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Vegan. Ex-makeup artist. CFS/ME sufferer. Cares about human rights, equality, animal rights, conservation/climate change.

Chitika

Tuesday, 26 December 2017

Becoming a Vegan Makeup Artist: Storage and Organisation

So now you have all the stuff you need to be a vegan makeup artist, you're gonna need somewhere to put it. That 'somewhere' will need to be easy to carry and travel with as you travel to and from jobs.

The Zuca Bag was my kit bag of choice for most of my career. It's sturdy, on wheels, and the fabric part is washable for when something inevitably spills. The Pro Artist Bag comes with clear plastic inserts to organise your kit. It's also suitable to take on a plane as carry-on luggage. 




The £229+ price tag is pretty steep, so if you aren't likely to be jetting off with it, you might want to consider the cheaper Zuca Sport.



This comes without the inserts, but you can buy your own clear plastic cases to separate products by type. Clear cases are vital - you need to be able to see what you have quickly without rummaging around! This'll set you back by around £130+. I highly recommend the model with flashing wheels!

For your hair kit, the Zuca Artist backpack is ideal. It's designed to sit on top of the Zuca Bag, it has removable pouches and a thermal pocket so you can put away hot curling irons safely. 




I know these cases are expensive, but I've done my research and carried other cases, and honestly, these are the sturdiest, most hardwearing, most user-friendly cases available. They aren't even paying me to say this! I've linked the cheapest UK shop I've found, as prices vary a lot between retailers. 

If you happen to find yourself in a state of monetary deficit, as I often do, then a second hand Zuca is ideal. As the fabric inserts are removable and washable, you'll have no problem getting your case clean and looking like new again. 


  • Organisation
Your kit should be arranged by type. Each category should have its own place, normally a medium clear PVC bag. My kit categories were as follows;

  1. Skincare, including wipes, tissues and cotton pads (kept in the door pockets of my Zuca)
  2. Foundations, concealer palette, setting powder & single blush/highlight/contours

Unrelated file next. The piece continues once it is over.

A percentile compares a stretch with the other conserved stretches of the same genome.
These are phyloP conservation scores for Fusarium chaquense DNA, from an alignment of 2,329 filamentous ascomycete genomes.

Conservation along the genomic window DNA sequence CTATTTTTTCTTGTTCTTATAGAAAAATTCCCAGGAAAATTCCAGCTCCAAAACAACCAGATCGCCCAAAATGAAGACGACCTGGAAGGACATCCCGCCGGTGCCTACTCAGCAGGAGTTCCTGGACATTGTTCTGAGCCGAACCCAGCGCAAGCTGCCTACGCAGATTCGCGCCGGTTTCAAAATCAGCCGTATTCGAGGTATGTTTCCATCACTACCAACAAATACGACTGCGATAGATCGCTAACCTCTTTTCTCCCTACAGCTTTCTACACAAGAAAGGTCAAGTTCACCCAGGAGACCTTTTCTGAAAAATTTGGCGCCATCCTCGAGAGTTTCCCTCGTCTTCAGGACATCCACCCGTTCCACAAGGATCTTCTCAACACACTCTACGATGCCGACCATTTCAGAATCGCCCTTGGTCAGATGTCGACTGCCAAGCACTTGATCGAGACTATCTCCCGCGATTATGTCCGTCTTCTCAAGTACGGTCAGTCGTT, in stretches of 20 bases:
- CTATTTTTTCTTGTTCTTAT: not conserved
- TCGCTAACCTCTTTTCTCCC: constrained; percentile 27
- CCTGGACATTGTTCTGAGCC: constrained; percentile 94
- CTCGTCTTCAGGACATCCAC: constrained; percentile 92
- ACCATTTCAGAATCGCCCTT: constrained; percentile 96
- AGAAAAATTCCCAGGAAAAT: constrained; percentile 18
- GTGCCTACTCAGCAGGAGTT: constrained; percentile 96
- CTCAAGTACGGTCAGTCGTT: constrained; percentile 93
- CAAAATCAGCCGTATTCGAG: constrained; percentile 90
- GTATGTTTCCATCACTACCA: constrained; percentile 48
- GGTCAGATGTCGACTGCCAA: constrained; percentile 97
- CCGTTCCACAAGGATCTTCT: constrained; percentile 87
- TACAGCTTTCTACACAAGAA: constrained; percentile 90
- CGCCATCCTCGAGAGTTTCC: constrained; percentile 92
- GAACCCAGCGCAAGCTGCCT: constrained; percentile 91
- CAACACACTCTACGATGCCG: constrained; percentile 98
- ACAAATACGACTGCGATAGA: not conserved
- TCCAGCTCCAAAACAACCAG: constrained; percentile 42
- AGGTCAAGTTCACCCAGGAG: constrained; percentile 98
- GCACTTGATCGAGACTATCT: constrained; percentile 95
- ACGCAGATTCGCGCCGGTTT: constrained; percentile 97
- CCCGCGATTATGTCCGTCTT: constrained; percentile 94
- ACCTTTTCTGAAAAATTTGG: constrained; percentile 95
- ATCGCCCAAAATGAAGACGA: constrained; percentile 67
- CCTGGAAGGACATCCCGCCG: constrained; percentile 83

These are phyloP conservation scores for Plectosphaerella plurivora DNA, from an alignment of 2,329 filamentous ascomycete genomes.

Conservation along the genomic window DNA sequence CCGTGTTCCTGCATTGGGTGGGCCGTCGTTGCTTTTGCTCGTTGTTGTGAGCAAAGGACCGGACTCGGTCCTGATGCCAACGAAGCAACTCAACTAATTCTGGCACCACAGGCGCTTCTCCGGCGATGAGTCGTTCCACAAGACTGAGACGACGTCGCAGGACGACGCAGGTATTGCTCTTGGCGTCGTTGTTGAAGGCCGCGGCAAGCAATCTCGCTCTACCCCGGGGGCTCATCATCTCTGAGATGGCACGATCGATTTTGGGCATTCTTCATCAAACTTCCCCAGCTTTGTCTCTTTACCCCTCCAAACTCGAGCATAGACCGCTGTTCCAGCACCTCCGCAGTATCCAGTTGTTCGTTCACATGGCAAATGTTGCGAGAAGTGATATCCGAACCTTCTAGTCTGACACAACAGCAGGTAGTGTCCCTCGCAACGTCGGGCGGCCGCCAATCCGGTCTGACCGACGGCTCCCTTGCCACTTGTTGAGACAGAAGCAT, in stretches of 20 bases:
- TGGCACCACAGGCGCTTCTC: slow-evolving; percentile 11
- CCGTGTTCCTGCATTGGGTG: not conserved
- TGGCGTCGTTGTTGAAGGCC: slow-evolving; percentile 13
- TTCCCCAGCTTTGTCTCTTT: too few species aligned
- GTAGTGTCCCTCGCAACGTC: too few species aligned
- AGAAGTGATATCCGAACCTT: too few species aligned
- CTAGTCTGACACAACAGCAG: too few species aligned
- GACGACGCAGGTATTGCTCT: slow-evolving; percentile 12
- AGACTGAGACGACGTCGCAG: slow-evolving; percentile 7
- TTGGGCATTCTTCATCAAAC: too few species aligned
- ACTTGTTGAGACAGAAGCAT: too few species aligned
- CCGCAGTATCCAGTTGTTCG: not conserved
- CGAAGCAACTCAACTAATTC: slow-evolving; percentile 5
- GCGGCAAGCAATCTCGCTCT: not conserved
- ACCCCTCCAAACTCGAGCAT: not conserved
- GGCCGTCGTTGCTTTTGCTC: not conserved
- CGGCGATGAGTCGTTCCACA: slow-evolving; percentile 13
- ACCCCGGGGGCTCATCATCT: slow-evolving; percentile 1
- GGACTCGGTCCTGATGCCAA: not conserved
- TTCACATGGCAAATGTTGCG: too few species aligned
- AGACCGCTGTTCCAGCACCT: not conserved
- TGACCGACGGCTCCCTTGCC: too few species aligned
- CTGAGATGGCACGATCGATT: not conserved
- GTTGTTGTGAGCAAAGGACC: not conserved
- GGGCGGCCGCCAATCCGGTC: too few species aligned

3. Airbrush foundation minis (came in their own small PVC bag)
  4. Single eyeshadow pigments, gel liners and cream shadows
  5. Eye pencils and mascara (kept in a small PVC pencil bag or wallet)
  6. Lipsticks and lip palette
  7. Lip Pencils (kept in a small PVC pencil bag or wallet)
  8. Liquid lipsticks/glosses (kept in a small PVC pencil bag or wallet)
  9. Large Palettes (kept at the bottom of my Zuca, under everything to stop them moving around and getting broken)
  10. Disposable lip brushes, mascara wands, and cotton buds (in small Cozette vessels or wallets)
  11. Powder/foundation brushes and eye brushes (in large Cozette vessels or tube holder)
  12. Nail polishes, file and clippers (just those I'll need, not my full collection, kept in a small PVC case in my Zuca's side pocket)
  • Pro Picks
Here are some bits that I think are pretty nifty.

Magnetic Palettes - 



Pic via etsy.com

I no longer support Z-palette after the owner went on a bit of an Instagram rampage insulting customers, and these are some great alternatives.

Pic via love-makeup.co.uk
These clear plastic palettes are perfect for melting cream products into or storing bobby pins or lashes.


On set or location, it's not possible to take your entire kit with you for touch-ups. This is where a set bag is useful to have the essentials on hand. This one has a tissue dispenser built in, and will keep things dry if it rains on location!
Pic via love-makeup.co.uk


When working on a single job for extended periods, such as a film or TV series, it is often necessary to organise each actor's particular products and shades separately. 


So there you have it, you now know all you need to become a vegan makeup artist and hairstylist. The most important thing, when you're learning, is to practice constantly! Makeover all your friends, take pictures, track your progress, take notice of your timing. Get a couple of hairdressing practice heads to practice your techniques on. It's best to get the highest percentage of human hair as you can afford, because synthetic is too slippery and not realistic. (For anyone wondering about the vegan-ity of human hair - humans can give consent, animals cannot!)

I have now imparted my wisdom, bestowed it upon you. Use it wisely. For now, I must bid you farewell. If I ever manage to claw back some precious health, I fully intend to continue this blog! If you'd like more info on my illness and to perhaps donate towards research for a cure, click here.

Til Next Time,

Emma
xXx

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